Harps Alive Festival Set To Celebrate Harping, History And Culture Across The Country

230th anniversary of Belfast Harpers’ Assembly brought to life 

Harpers and historians will join forces in July to celebrate the 230th anniversary of the Belfast Harpers’ Assembly with five days of music and heritage in a unique cross-community series of events.

Organised by the Harps Alive partnership, the festival will bring together the finest harpers from across the island to recognise the landmark event that collected music more than two centuries ago for future harpers to learn from and perform.

The festival will feature three major concerts, smaller recitals, talks and workshops taking place across the city of Belfast, in addition to an exhibition in Linen Hall Library, and a new publication on the history of harping in Ireland. The event will also be opened by an event in Mussenden Temple and closed with a commemorative service in Dublin.

Aibhlín McCrann, Chair of Cruit Éireann Harp Ireland, said that celebrating the anniversary presented a unique musical opportunity for the harping community.

“We are delighted to bring harpers from all over Ireland together to mark 230 years since the Belfast Harpers’ Assembly in Belfast” she said. 

“Our harping heritage transcends boundaries and has really connected the partners, north and south.

“It is wonderful to hear the harpers’ music reflecting our living tradition and to see that there is so much interest in it. We are looking forward to welcoming audiences across the city of Belfast to our concerts, talks and exhibitions and in Dublin later in the month.”

In 1792 the Harpers’ Assembly in Belfast brought together 11 harpers, seven of which were blind and the eldest Denis Hempson was 97 at the time.

John Gray, Chair of Reclaim the Enlightenment, explained that this will be a major musical festival rooted in history.

“In bringing more than 50 harpers to Belfast, the festival will create the largest ever such assembly in the city,” he said. 

“It will be a celebration of the heritage of the harp and the contemporary revival of harp playing, and when it concludes we hope to have created more awareness of the harp tradition with the public and leave a lasting legacy.”

Harps Alive will open on July 9th at Mussenden Temple, Downhill, where Denis Hempson was born and raised. 

“This event will showcase the talents of many local harpers, who will play some of his best-known tunes to illustrate the Hempson story, which we will hear from historian Mark Doherty and genealogist Fiona Pegrum,” said Mr Gray.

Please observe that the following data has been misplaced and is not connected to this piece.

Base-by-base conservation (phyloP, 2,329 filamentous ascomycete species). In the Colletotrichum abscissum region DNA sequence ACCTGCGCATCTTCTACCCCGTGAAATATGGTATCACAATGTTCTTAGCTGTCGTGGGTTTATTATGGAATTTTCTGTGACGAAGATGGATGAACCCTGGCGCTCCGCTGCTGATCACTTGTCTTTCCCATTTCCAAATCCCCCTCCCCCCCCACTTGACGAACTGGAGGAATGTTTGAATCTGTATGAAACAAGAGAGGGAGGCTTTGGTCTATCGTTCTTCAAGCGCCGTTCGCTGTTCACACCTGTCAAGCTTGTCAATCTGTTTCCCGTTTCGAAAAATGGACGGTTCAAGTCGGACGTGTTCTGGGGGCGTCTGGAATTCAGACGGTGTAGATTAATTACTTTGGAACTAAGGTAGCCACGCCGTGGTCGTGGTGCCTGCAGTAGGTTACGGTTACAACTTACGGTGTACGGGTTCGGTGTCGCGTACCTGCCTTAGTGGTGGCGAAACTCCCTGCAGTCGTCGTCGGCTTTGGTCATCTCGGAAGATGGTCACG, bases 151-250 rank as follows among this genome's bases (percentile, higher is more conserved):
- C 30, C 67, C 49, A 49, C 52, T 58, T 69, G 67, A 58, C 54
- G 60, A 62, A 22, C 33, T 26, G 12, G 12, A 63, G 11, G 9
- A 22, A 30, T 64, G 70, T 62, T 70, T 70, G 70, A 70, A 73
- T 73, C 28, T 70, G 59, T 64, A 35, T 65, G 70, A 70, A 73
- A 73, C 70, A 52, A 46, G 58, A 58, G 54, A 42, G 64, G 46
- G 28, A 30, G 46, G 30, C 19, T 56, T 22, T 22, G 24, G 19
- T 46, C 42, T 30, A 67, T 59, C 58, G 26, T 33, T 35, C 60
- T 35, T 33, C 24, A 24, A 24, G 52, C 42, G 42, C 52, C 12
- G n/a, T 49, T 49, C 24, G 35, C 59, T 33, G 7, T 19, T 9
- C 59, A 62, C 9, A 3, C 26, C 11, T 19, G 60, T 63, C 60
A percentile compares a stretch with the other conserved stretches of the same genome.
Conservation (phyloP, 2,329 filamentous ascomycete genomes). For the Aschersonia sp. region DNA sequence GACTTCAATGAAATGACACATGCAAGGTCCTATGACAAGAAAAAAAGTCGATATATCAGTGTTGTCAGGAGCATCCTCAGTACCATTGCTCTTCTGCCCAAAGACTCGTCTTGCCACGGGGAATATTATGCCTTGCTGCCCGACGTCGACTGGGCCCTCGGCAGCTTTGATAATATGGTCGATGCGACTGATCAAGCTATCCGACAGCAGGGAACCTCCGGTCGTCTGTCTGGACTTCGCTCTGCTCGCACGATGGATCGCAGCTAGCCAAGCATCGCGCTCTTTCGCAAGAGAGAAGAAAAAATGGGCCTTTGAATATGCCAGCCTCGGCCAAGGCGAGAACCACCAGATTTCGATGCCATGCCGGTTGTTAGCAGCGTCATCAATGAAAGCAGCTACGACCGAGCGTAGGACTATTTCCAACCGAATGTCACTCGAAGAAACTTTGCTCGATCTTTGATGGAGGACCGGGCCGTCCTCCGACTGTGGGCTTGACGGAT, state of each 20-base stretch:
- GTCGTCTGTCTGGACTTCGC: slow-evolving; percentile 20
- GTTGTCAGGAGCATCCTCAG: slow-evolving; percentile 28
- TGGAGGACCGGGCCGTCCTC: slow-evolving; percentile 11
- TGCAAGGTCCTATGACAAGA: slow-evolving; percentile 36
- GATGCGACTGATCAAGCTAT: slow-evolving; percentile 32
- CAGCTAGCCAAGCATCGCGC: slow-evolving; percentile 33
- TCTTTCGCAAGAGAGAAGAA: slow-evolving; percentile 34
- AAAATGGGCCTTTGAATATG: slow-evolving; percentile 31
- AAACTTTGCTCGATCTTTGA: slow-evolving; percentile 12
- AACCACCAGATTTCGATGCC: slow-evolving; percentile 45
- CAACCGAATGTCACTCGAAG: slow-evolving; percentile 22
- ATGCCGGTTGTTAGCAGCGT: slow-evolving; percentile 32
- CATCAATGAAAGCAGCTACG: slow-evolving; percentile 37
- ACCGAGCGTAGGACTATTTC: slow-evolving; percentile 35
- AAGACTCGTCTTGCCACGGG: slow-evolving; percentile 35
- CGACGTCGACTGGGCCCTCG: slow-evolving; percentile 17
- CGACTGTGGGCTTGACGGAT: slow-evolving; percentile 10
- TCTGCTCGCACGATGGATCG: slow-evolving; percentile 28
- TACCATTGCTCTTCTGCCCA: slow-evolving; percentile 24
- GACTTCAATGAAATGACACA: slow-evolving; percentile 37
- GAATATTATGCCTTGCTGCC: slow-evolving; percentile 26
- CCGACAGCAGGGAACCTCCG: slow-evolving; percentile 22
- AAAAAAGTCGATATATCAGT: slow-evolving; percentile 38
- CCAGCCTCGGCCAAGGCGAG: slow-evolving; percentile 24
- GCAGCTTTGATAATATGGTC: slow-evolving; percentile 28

“Harper Aoibheann Uí Dhoibhlin will perform on a copy of Dennis Hempson’s original harp and will be joined by local harpers from Scoil Ruaidhrí Dall and Causeway Harp Ensemble.”

A pivotal figure in 1792 was Edward Bunting, a 19-year-old organist who was employed to write down the music of the harpers and to transcribe their techniques. He subsequently published it in three volumes called The Ancient Music of Ireland.

Events from July 15th to 17th in Belfast will include a fiddle and harp session in the Deer’s Head with harper Lauren O’Neill and fiddle player Eugene McKenna.

Shankill Road Library will host a harp workshop on harp making and some harp music from Katy Bustard. Other venues will include Clifton House, An Culturlann, Rosemary Street, First Presbyterian Church, The Duncairn and St Joseph’s, Sailortown, which will also host a gala concert.

“It is very satisfying to see our collaboration with our northern colleagues coming to fruition and to gain such a good understanding of the important role that the Belfast Harpers’ Assembly played in the safeguarding of the harpers’ music,” said Ms McCrann. 

“Moreover, our exciting lineup of harpers shows that the harping tradition is vibrant, dynamic and constantly evolving. It is part of our living cultural heritage that we are intent on safeguarding for future generations of harpers”.

John Gray explained that there will also be an effort to safeguard a part of Belfast’s past.

“We will be holding a gathering called ‘The Manifestation’ outside the Assembly Rooms to lend weight to the campaign to have the building acquired for public use by the City Council,” he said, adding: “The Assembly Rooms were such a key part of public life in the city throughout the 18th and 19th centuries that they should also be preserved for future generations.”

Ms McCrann said that Harps Alive brought enthusiasts from both north and south to work together.

“This has been a true partnership, epitomised by collegiality, enthusiasm and positivity,” she said. 

“Our thanks to our colleagues, who have collaborated to make the festival a success. Special thanks to our funders both north and south, without whom it could not happen. We are looking forward to a lively and engaging weekend of harping.

“We have renowned harpers from all over Ireland taking part in workshops, concerts, talks and exhibitions. Each of them is thrilled to be celebrating the 230th anniversary of Edward Bunting’s great achievement.

“I have no doubt that had it not been for his vision and determination, our harping heritage would have been irrevocably lost to us”.

Harps Alive│An Chruit Bheo│Harps Leevin concludes in Dublin on July 23rd with a talk by Dr Mary-Louise O’Donnell on Bunting’s time in Dublin, and a ceremony at Edward Bunting’s newly-restored grave at Mount Jerome, where Catherine Martin, Minister for Tourism, Culture, Arts, Gaeltacht, Sport and Media will lay a wreath. This will be accompanied by an oration by Dr David Byers, poetry with poet Emily Cullen and performances on early Irish harp and Irish harp from Paul Dooley and Áine Ní Dhubhghaill.

The full programme of events can be found at harpsalive.com

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